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I have the most magnificent Hyacinth Bean vine, complete with beans now. How do I cook them, like snow peas? I know the leaves, flowers and beans are edible but when I sampled a flower, it had a pungently raw bean flavor. Is there a way to tame that strong flavor?
I'm thinking par-boil, but does anyone else eat them and have the secret cooking or seasoning technique to share? It's my first year to have them and I'm both impressed and amazed at them, and feel that if they taste as good cooked, I'll fill my fences with them!
Lynda from TX
Here's a link:
that says they are poisonous. I'm not sure if these are the same ones you have. Connie also says that dry seeds should be cooked with 2 changes of water before eating.
Here's another link:
That discusses them. It's hard to know but it might be that the poisons build up over time or the way you cooked them made them safe, or the kind you are growing aren't poisonous.
For all who are worried about hyacinth beans, I come from Africa and there we always eat the hyacinth beans, dry ones which are black with the white seam. Mayb they are a different sub group but believe me we eat them. My grand mother always said that the roots are poisonous but the dry bean is not or maybe our stomachs are different.
Warning"Dry seeds should be well cooked in two changes of water before eating. Raw dry seeds are poisonous and can cause vomiting, labored breathing, and even convulsions and unconsciousness."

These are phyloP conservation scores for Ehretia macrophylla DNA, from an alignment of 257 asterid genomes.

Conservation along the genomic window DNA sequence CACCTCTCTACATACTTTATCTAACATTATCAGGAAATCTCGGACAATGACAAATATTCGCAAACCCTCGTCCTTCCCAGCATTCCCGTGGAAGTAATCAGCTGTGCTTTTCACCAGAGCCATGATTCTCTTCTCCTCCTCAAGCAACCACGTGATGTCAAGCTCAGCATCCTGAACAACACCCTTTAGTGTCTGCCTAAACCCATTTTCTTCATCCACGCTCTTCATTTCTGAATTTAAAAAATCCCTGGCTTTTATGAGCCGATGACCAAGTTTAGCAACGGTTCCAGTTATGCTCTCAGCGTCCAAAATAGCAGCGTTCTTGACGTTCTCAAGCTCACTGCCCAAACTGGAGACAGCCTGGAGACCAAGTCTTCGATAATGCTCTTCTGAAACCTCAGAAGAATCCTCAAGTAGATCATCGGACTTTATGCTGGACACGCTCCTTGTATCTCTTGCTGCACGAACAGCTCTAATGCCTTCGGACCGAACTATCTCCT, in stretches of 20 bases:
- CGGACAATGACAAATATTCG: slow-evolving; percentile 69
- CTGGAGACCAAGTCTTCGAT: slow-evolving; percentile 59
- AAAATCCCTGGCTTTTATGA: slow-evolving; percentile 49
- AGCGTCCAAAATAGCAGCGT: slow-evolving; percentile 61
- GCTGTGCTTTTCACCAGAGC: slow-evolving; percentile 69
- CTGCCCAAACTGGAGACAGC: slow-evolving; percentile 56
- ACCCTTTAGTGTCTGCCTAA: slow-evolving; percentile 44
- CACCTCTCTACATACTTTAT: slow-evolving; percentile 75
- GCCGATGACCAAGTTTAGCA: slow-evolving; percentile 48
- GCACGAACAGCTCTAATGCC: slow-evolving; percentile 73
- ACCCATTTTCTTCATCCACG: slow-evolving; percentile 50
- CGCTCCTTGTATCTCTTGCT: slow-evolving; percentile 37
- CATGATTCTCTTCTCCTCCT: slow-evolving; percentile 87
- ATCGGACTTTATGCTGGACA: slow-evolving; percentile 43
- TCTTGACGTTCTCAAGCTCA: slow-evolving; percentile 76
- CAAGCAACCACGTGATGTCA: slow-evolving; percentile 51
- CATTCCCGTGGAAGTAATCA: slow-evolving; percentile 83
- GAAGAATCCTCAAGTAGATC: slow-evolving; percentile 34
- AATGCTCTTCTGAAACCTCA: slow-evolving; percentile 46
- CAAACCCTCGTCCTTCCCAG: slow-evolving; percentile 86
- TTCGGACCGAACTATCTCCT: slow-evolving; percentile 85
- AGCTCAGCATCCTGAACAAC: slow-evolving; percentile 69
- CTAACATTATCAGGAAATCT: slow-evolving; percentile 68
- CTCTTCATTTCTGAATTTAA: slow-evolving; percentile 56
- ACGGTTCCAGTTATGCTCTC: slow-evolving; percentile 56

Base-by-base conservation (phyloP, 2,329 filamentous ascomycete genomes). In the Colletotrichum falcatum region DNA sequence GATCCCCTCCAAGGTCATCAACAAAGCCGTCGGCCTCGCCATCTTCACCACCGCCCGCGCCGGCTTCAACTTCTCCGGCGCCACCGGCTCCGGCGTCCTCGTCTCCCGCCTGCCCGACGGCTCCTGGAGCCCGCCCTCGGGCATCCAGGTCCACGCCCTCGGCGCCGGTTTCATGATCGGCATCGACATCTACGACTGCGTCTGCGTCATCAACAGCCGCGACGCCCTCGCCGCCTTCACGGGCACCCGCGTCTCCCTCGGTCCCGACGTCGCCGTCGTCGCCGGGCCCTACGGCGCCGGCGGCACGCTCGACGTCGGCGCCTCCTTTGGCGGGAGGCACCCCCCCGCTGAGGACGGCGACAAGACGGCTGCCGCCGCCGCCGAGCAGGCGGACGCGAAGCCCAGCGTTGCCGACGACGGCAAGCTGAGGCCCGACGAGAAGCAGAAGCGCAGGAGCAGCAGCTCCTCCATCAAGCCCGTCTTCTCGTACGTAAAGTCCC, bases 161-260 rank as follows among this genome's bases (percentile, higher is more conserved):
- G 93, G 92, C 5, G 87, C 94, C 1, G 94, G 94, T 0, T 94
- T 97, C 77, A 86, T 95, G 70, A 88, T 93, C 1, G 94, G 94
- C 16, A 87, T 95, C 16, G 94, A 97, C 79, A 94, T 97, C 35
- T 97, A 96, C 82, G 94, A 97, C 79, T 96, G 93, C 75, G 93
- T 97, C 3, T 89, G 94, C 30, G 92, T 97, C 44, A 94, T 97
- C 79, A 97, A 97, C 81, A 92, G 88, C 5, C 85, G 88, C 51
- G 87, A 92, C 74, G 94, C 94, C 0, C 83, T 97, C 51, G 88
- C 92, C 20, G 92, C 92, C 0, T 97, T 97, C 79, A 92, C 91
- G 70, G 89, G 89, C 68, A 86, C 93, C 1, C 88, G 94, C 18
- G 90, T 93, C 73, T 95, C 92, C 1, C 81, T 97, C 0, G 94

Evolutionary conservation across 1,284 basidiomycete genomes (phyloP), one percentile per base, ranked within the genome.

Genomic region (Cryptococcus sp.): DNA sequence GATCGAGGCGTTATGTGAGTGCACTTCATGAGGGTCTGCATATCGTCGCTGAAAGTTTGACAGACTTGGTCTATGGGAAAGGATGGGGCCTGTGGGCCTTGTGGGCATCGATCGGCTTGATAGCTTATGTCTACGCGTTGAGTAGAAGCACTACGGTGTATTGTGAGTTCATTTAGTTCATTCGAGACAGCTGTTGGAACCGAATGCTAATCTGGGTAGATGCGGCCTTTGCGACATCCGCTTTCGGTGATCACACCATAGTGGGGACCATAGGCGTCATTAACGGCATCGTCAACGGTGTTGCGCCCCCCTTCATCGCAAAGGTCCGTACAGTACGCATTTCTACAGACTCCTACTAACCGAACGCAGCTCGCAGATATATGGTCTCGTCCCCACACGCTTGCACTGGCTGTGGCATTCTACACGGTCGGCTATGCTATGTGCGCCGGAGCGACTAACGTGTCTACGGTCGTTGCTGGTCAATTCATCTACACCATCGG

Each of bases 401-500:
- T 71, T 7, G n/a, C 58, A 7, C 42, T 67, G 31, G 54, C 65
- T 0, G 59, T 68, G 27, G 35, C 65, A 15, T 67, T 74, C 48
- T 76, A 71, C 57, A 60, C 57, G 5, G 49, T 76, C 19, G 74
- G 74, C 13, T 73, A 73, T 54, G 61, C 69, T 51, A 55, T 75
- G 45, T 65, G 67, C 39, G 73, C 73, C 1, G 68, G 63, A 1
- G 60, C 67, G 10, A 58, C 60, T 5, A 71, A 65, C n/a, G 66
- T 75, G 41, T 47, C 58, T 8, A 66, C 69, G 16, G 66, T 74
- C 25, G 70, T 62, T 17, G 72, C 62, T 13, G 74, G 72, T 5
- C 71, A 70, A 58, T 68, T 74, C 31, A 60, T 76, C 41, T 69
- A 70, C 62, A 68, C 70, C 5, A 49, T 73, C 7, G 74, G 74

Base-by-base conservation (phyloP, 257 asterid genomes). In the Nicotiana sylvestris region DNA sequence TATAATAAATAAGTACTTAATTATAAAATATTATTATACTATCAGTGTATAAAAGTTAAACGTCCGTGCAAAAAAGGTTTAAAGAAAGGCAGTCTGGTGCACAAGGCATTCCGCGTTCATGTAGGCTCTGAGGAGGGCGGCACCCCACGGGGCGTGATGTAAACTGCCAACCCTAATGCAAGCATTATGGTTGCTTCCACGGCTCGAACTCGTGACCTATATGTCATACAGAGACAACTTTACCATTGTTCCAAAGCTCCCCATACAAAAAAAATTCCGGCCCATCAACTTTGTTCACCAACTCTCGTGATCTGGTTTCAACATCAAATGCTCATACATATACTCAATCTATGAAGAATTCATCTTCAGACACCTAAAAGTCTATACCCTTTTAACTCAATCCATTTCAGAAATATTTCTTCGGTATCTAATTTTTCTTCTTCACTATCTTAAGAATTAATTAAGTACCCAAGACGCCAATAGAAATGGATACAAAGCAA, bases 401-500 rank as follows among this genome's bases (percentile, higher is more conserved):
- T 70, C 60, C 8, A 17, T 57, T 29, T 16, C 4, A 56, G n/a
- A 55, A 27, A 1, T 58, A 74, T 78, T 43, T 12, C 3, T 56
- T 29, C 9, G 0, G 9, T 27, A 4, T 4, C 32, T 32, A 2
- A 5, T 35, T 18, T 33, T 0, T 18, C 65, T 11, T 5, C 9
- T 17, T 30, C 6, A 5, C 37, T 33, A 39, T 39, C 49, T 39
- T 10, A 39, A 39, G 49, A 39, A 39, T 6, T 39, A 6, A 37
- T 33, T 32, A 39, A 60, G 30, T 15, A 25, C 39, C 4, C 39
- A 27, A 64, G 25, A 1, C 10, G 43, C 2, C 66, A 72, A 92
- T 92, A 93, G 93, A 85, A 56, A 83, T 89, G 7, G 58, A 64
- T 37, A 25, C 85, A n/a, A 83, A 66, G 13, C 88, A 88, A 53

I grow Hyacinth Beans for their beautiful flowers and pods only for looks. Everything i have read on them gives a huge warning of poisonous conditons handled the wrong way. My own personal opinion is that I would not eat them at all. Everything I have read on them post a big poisonous warning sign on eating them.
After posting my tip about the surprise of how wonderful the Hyacinth Bean is, I found this "warning" notice from someone, and wonder if all growers should be notified? All their growing tags say, "all parts edible". It has been 24 hours now, and I have not a single sign of distress, much less any kind of poisoning, and these beans could not taste better!
There is a Hyacinth water flower that may be poisonous. I've had those kinds of Hyacinths in my bog garden, but never been curious or tempted to eat any of them.) Perhaps someone could do more research on this issue? How could a garden center sell the bean as a flowering vegetable if it is poisonous? There were absolutely no warnings of this sort on the seed package. I have an organic garden so I am very cogniscent of such labels.